Issue: June 2005

Baffled by benchmark buzz?
Choose your tools carefully

"Investment speak" is full of talk about benchmarks that sometimes sounds confusing, but in fact their purpose is actually very similar to benchmarks used in real life. When we benchmark ourselves against someone we are setting a standard or point of reference against which we measure our achievements. In its purest sense, we would choose which good points to copy, and which bad points to discard. In this way, we would hope to be even better than the standard or benchmark we have chosen.

The investment world operates along similar lines, although the use of benchmarks is quite varied.

What are benchmarks used for?

Benchmarks are generally used to measure fund performance, manage risk, build fund portfolios and/or set objectives for a fund's returns.

Performance measurement:

The performance of a portfolio is compared against its benchmark and the difference calculated. Analysis is then done to find out where the portfolio manager added to or detracted from performance. This gives insight into how the portfolio was structured, and the various positions that the portfolio manager has taken. To illustrate, the table below compares the median equity returns of the largest asset managers in South Africa (as provided by Riscura) to the returns on the All Share Index since 1998 and calculates the relative out-or under-performance.

Performance measurement (in the form of attribution analysis) would then analyse this out-or underperformance. Typical areas of focus would be: which shares have added to or detracted from performance?; or which sectors have had the best returns and has there been sufficient exposure to them?

Risk management:

Tracking error indicates how likely it is that the portfolio's performance may be different to that of the benchmark. Some portfolios are managed within a maximum tracking error limit, thus setting out in advance how big these differences can be. However, this does not necessarily control the absolute risk of the portfolio - just the risk relative to its benchmark. If the inappropriate benchmark has been chosen in the first place, then a tracking error limit cannot control the overall risk in the portfolio.

Portfolio construction:

Sometimes benchmarks are used to construct an equity portfolio. When deciding how much of any share to have in a portfolio, a portfolio manager may refer to that share's size in the benchmark. The risk with this type of benchmark usage is that the fund manager may be tempted to "hug" the benchmark very closely, instead of investing in those shares that offer the best value.

Return objectives:

Benchmarks are often used to calculate a desired return objective, for example a fund could aim to achieve performance of the All Share Index plus 2%. Inflation is a very important factor in determining a return objective. Many funds will set an objective in relation to inflation, for example a targeted return of inflation plus 5%. Any investment which beats inflation has provided a "real" return. This is essential in planning for retirement in order to ensure that savings maintain their value in an inflationary environment.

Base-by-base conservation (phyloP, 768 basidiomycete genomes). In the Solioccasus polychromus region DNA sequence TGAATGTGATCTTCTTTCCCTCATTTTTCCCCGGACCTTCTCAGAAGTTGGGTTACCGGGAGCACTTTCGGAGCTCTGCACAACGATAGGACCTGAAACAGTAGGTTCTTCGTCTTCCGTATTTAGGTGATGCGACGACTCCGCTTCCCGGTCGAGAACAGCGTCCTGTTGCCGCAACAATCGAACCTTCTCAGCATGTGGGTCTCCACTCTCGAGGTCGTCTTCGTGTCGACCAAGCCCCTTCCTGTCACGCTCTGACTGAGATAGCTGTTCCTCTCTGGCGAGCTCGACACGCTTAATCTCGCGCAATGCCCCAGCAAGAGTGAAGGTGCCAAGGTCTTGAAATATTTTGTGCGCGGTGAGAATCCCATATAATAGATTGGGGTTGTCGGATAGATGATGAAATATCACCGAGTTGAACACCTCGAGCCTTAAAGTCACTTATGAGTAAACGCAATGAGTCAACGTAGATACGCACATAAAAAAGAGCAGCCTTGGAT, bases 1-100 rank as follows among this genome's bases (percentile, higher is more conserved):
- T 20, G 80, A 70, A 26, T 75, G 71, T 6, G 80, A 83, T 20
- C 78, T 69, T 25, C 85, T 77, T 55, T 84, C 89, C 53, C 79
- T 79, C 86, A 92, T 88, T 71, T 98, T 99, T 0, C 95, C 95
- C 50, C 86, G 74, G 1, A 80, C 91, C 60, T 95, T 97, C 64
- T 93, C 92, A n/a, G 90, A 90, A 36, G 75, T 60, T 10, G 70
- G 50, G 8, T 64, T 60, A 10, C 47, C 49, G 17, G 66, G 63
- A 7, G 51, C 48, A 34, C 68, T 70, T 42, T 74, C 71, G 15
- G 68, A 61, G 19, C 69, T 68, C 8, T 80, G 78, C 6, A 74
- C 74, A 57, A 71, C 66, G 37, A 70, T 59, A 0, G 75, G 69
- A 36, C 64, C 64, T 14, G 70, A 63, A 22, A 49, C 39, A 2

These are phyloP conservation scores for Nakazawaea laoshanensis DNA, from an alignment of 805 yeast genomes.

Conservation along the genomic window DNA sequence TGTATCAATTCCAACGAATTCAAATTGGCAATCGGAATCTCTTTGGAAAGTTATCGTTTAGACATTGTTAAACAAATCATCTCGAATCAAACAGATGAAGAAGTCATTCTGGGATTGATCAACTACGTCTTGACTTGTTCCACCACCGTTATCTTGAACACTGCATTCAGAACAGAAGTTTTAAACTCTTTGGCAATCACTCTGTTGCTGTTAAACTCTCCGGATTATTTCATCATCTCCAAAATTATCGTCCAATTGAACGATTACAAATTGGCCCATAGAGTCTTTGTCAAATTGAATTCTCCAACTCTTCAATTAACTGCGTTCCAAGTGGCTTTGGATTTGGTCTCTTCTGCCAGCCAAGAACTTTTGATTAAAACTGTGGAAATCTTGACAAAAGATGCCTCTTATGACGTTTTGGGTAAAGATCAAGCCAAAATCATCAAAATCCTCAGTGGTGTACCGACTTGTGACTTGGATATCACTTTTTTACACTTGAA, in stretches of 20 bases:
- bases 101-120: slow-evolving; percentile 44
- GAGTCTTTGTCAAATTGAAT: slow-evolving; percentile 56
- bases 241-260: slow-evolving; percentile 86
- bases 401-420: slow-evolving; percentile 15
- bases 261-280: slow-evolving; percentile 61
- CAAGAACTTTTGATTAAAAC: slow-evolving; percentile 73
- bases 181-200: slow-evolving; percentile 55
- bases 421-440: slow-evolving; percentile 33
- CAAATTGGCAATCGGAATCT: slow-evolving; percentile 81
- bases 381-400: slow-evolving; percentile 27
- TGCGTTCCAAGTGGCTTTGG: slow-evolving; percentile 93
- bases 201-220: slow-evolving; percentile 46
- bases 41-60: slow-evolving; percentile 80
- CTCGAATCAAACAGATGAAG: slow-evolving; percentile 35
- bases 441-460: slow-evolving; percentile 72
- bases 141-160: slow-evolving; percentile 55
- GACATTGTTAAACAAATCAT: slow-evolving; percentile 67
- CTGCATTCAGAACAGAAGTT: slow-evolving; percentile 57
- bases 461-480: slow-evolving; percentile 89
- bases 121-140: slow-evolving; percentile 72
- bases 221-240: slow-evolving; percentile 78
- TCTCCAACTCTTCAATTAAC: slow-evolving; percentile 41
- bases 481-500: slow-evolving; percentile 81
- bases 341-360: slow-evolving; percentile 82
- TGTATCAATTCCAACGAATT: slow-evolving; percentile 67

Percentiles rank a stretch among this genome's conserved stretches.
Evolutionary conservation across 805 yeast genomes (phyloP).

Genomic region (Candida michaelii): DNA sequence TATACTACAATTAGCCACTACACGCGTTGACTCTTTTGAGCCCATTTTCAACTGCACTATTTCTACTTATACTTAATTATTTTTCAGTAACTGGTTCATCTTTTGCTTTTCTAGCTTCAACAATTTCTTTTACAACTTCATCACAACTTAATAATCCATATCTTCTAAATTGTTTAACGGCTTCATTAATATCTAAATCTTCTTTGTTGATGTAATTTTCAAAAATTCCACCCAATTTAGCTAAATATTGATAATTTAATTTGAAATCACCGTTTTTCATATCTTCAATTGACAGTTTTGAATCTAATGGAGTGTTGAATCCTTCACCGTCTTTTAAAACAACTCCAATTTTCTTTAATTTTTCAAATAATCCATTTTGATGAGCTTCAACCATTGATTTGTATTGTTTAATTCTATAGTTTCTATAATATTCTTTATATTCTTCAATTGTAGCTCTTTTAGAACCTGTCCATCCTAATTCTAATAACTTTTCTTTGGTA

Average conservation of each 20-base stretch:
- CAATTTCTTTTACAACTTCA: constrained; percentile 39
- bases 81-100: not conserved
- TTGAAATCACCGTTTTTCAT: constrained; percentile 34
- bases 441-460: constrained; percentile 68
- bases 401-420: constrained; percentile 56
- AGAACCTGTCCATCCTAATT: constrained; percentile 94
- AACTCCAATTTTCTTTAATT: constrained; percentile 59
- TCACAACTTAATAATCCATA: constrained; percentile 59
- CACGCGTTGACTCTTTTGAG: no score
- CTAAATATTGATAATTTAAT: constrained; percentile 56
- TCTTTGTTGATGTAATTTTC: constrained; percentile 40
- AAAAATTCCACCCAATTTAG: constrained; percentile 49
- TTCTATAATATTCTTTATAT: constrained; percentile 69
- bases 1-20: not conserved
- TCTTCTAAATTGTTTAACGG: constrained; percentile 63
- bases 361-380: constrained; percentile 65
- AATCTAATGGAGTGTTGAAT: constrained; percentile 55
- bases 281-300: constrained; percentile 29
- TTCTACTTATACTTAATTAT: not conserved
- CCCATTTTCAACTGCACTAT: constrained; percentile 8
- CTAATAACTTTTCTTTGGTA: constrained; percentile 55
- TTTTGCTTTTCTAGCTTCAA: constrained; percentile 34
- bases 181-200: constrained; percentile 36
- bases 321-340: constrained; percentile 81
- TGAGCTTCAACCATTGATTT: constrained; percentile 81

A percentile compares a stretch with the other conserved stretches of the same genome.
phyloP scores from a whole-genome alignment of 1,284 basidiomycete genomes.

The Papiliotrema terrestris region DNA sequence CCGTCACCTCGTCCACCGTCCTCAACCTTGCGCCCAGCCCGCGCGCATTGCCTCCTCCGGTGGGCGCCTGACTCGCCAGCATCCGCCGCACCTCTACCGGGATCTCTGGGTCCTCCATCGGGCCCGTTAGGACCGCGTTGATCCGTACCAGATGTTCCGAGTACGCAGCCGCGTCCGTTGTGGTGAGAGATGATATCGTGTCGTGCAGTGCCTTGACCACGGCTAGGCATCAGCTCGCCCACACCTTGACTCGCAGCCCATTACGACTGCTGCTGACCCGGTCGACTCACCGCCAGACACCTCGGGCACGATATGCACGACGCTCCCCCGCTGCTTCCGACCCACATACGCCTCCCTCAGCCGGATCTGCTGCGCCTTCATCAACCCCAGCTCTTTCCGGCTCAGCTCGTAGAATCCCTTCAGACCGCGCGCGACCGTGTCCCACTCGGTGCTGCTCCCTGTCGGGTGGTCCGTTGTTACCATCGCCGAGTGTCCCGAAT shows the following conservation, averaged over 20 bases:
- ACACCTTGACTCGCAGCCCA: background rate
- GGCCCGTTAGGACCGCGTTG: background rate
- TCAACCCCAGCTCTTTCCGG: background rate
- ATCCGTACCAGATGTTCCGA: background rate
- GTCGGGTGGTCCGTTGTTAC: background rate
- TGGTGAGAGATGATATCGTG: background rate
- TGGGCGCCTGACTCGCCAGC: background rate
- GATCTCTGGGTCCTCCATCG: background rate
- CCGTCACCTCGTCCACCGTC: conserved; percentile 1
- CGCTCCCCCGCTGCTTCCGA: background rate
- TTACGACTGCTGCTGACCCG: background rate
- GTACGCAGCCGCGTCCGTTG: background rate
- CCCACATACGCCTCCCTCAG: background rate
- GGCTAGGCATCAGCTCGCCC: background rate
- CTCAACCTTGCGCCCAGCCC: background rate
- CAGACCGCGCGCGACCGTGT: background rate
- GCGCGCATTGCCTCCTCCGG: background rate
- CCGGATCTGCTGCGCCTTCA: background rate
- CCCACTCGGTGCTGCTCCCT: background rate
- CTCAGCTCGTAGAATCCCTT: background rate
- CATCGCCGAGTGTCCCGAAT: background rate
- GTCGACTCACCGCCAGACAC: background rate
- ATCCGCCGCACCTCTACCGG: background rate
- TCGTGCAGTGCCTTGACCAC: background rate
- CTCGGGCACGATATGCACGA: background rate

Year Ended
Mediun Equity Return
ALSI Return
Out or Under Performance
Dec 1998 -10.8 -10.1 -0.7
Dec 1999 66.9 61.4 5.5
Dec 2000 -0.4 -0.1 -0.3
Dec 2001 21.4 29.0 -7.6
Dec 2002 0.5 -8.2 8.7
Dec 2003 24.3 16.1 8.2
Dec 2004 40.5 25.4 15.1
Annualised Returns Dec 1998 - Dec 2004 17.9 13.9 4.0

Types of benchmarks

Benchmark choice is pretty wide in South Africa, but some of the more commonly used benchmarks for equity investments are:

The All Share Index or ALSI:

This consists of all shares listed on the Johannesburg Stock Exchange. Each share is weighted according to its size, with some of the larger shares exceeding 10% of the index. This can pose some practical challenges as many investment vehicles are prohibited by law from holding more than 10% of their portfolios in any one share. How can portfolio managers aim to outperform a benchmark when they are restricted from owning the full contents of that benchmark?


In an attempt to address the size issues of the ALSI, the CAPI was introduced in July 2003. This index limits all stocks to a maximum of 10%, thus "capping" them.


This index adjusts for the effect of foreign ownership in our market. Certain shares are listed both in South Africa and offshore, known as dual-listed shares. The proportion of these dual-listed shares held by foreigners is excluded when calculating the size of these shares in the index. This down weights more shares than the CAPI does and thus further reduces the size issue of the ALSI.

So which benchmark is best?

Sadly, there is no one-size-fits-all benchmark. The choice of benchmark has to be made in relation to the investment profile and risk of the underlying fund. Clear objectives have to be set and used as a framework for choosing the best benchmark.

Creating a benchmark that is easy to beat is not necessarily in the investor's best interests. What is in the investor's best interests is ensuring that the benchmark will assist in delivering real risk-adjusted returns over the longer term. Ultimately benchmarks should be another tool to ensure that retirement savings do actually finance our retirement.